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Marking goods for marketplaces: changes from 1 March 2023

1 December 2022

On 1 March 2023, amendments* to Russian Government Decree No. 1956* (the “Decree”) dated 31 December 2019 will come into force, regulating the marking of certain light industry goods.

The changes will, among other things, affect the activities of eCommerce aggregators.

General information

The Decree establishes a goods marking system and a goods circulation control system involving the following obligations: (a) registering in the state information system for monitoring the circulation of goods subject to mandatory marking (the “Monitoring System”); (b) marking goods from the established list* of goods with an identification code obtained through the Monitoring System; and (c) transmitting information on the movement of these goods to the Monitoring System.

The Monitoring System allows the tracking of goods from their release on the market to their sale to end customers.


Starting from 1 March 2023, the scope of entities that have to comply with the requirements on marking and use of the Monitoring System will change, namely the requirements will apply to: (a) entities acting on the basis of commission agreements; and (b) owners of aggregators of information on goods or services.

An aggregator owner is understood to be a company that provides consumers with an opportunity in relation to a certain product at the same time to:

  • familiarise themselves with the seller’s offer to conclude an agreement for the purchase and sale of goods;
  • conclude an agreement for the purchase and sale of goods with the seller; and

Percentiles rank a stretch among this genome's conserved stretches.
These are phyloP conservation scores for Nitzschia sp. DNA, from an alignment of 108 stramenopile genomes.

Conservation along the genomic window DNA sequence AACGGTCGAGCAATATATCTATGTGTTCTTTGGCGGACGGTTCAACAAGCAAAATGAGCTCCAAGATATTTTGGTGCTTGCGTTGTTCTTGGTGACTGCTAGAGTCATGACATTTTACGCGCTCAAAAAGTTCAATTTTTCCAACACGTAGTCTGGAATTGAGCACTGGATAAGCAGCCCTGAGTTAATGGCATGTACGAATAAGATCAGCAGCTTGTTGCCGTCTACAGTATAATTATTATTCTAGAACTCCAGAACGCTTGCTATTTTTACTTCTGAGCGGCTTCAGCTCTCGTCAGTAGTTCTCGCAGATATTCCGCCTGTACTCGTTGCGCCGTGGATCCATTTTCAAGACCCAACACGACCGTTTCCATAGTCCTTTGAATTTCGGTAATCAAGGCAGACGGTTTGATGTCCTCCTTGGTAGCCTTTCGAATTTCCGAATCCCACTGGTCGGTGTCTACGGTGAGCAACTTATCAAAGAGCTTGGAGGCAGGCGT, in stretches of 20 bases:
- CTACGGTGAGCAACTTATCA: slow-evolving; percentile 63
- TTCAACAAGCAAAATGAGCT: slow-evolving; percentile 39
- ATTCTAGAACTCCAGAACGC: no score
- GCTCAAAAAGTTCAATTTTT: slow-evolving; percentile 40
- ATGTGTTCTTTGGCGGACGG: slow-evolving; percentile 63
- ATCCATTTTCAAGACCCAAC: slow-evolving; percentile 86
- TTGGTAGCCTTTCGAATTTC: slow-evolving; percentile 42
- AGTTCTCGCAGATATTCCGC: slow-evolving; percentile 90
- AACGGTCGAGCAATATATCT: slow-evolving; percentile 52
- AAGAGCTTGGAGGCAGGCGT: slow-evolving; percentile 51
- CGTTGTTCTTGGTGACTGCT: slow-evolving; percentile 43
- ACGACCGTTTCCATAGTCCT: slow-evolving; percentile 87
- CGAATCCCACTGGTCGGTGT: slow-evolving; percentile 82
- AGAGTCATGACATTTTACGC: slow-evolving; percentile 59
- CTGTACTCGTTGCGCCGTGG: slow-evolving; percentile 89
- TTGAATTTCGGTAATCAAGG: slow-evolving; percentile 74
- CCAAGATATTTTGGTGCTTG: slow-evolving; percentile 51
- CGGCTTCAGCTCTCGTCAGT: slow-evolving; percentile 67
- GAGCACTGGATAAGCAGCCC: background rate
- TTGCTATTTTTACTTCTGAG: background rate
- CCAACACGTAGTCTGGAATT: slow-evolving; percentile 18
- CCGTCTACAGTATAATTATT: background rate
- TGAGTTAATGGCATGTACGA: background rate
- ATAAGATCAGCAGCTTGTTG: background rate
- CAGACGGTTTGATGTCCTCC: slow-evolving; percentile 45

• pay for the goods in advance in cash or by transferring the money to the owner of the aggregator.

Thus, if a platform’s business meets the above criteria of an aggregator, then marking processes will have to be implemented to comply with the new rules.

For example, if a marketplace buys goods from a seller and sells them independently, sells goods under a commission agreement or sells its own goods, it is subject to regulation and must report to the Monitoring System. However, if the functions of the marketplace are limited to providing information and the seller conducts the sale directly, the requirements do not apply.

The amendments also allow traders to enter information on the goods’ circulation into the Monitoring System themselves or to have another person or entity do so on their behalf. In practice, this means that a seller selling goods on a marketplace may contractually instruct the marketplace to transmit information to the Monitoring System on its behalf.


The changes to the Decree affect the applicability of the regulations related to the marking of goods to certain marketplaces. We recommend that marketplaces analyse their current business processes and assess the applicability of the marking requirements to their business model.

In Russian


Anton Bankovskiy
Anton Bankovskiy
Head of Intellectual Property
Vladislav Eltovskiy
Vladislav Eltovskiy
Senior Associate
Head of Digital Law

Co-authored by Shermet Kurbanov, Paralegal in Intellectual Property.